Temple of Garni
In a land filled with medieval churches amidst fruit trees and sprawling landscapes lies the only standing pagan temple remaining in Armenia. This is the Temple of Garni, which stands precariously on the edge of the Azat River gorge east of Yerevan. This Roman-era structure harkens back to a time nearly forgotten in the highlands - a time of paganism. Even though Armenia is well known as the first officially Christian nation in the world, it’s prior remnants speak how different it was here. Tiridates I, King of Armenia in the first century A.D. is credited with the construction of the temple. He is well known for founding the Arsacid dynasty of Armenia, a priest of Zoroastrianism, as well as his impact on Rome during his travels west. Today, this two-thousand year old structure stands with the best of the Roman-era ruins of the world. Although small, it is nearly intact and involves little to the imagination what it may have been to witness it those many years ago.
It has been said that the original temple was standing up until 1679 when a devastating earthquake shook the region. Although the columns were toppled, a careful restoration project underwent in 1968 to restore it to its original appearance. It remains a mystery why the temple remained standing all those years, especially after the nearly complete destruction of any pagan remnant following Armenias conversion to Christianity. Some scholars suggest it was actually a tomb rather than a temple, which could be reason it was spared from destruction. Today it has become a tourist hot spot and a pleasant stroll through the past, with the temple standing beside foundations of early churches and kakhars.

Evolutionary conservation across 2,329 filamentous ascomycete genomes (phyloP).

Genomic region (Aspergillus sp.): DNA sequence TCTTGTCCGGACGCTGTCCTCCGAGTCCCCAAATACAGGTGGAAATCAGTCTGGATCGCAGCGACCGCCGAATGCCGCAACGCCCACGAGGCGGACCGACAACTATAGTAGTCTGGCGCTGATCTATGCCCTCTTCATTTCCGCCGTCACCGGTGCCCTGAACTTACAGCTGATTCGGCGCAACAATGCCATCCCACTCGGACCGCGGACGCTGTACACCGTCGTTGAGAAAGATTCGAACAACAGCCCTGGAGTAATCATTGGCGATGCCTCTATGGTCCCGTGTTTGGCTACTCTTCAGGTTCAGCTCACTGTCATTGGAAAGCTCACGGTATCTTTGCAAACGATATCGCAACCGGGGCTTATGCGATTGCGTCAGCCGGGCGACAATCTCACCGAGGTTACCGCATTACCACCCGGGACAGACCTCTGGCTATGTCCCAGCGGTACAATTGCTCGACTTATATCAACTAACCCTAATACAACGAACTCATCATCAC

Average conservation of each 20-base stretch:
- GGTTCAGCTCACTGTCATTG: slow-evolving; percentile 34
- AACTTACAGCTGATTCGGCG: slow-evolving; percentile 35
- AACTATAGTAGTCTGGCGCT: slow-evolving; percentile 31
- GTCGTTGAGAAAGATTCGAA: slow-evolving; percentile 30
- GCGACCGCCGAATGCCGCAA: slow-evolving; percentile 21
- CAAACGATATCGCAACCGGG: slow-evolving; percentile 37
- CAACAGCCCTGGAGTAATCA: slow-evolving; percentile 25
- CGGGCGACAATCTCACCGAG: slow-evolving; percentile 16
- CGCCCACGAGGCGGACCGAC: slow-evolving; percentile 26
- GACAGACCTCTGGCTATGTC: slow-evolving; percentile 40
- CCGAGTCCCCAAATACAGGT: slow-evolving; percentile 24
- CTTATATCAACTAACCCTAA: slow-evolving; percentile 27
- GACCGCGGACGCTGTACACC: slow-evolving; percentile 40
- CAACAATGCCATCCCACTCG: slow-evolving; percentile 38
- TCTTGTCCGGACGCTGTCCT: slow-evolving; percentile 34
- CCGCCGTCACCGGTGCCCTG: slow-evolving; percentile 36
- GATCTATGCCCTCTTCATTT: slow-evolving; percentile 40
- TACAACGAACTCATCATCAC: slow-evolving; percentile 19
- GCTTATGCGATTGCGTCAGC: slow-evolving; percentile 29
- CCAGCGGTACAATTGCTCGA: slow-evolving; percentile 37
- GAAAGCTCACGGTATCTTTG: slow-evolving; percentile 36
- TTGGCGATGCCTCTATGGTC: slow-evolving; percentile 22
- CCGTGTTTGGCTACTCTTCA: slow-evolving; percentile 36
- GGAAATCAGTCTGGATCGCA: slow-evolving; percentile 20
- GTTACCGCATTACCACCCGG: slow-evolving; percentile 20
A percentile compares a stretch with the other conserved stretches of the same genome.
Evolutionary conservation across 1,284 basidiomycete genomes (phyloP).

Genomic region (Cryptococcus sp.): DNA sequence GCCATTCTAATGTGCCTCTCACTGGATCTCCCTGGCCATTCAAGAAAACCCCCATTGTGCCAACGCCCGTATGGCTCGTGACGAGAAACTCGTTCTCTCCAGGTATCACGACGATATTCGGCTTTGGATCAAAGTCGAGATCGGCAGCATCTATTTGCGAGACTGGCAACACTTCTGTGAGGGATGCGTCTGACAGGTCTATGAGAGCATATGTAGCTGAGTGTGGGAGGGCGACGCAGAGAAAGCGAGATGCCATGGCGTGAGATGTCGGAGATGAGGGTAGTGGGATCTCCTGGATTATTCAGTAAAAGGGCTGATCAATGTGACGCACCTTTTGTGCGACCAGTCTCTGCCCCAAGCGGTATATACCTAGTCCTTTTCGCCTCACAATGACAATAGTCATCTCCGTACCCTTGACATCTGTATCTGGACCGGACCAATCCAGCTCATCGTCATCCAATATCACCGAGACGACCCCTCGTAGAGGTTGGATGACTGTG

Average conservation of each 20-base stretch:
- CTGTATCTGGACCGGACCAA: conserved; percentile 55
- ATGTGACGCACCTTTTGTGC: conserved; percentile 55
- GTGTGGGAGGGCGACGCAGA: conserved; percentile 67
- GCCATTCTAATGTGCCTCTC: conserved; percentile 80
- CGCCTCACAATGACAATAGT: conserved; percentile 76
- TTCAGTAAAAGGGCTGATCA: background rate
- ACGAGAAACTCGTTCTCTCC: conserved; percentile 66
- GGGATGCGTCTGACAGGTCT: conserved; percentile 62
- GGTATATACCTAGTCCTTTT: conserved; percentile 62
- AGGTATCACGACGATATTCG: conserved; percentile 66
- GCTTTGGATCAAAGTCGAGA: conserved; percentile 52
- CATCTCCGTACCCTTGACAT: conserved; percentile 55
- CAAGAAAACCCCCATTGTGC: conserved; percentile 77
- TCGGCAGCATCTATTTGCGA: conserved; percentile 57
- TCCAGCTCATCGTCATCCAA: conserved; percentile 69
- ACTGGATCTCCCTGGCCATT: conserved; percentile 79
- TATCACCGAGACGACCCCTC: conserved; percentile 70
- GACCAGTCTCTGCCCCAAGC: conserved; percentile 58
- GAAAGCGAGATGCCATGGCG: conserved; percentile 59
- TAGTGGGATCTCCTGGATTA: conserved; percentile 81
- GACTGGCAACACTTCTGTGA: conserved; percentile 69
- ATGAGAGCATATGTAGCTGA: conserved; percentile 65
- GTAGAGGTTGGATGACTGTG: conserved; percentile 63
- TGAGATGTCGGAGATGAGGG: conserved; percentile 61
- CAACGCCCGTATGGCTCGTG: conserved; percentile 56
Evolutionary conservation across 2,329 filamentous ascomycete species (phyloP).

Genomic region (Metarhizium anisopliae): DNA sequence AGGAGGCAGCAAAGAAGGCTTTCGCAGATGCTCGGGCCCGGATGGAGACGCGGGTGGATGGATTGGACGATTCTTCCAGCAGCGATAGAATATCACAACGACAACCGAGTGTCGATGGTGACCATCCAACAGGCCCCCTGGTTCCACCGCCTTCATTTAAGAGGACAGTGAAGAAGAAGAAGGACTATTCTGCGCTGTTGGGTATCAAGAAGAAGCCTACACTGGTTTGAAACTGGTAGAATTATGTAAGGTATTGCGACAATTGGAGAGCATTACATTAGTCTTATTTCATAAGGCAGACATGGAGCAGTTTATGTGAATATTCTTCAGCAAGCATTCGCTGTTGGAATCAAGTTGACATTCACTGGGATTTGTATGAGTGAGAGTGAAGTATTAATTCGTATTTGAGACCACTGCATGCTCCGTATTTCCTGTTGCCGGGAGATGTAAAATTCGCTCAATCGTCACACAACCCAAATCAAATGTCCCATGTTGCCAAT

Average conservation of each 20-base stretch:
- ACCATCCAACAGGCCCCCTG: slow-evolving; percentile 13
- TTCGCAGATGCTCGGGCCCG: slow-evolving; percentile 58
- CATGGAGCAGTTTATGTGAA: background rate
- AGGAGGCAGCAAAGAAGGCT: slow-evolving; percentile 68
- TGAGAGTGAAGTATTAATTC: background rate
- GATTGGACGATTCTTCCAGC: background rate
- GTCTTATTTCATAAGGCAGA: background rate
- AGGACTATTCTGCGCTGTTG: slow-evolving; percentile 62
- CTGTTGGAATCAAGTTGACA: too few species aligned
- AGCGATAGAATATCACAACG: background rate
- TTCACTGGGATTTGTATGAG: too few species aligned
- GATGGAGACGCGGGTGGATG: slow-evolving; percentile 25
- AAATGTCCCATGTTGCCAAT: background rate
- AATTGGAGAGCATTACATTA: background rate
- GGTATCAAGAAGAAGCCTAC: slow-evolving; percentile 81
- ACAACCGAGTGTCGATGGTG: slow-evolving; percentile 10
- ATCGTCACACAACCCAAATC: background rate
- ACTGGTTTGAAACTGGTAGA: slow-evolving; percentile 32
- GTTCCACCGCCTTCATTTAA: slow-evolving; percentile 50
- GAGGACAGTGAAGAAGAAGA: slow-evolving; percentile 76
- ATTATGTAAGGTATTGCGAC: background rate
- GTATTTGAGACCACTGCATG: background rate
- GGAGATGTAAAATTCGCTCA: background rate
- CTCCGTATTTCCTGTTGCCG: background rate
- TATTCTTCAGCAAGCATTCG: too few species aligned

Around 1 hour east of Yerevan, standing above the Azat River Gorge.
The temple is believed to be constructed in the first century A.D. by King Tiridates I.
As a temple for the sun god of Mihr during the pagan period of Armenia. Mihr was an ancient Armenian deity for light of heaven and the sun.
One of the most popular tourist spots in Armenia now. Foreigners are charged an entrance fee of 1500 AMD (summer 2023).
Situated in the simple village of Garni and past several restaurants and shops lies the entrance to the temple complex. The entrance fee cost 1500 AMD per person as of June 2023, a rare entrance fee in Armenia but well worth it. Even though full of many visitors, we found the atmosphere to be most peaceful. Carefully crafted gardens with flowers were in full bloom, benches were places under fruit trees, and amazing views of the canyon can be had behind the temple. Armenia cherishes their cultural relics, which is quite evident when walking the ground of the temple. A short day trip to the Temple of Garni and the Geghard Monastery is on the short-list of must do activities in Armenia.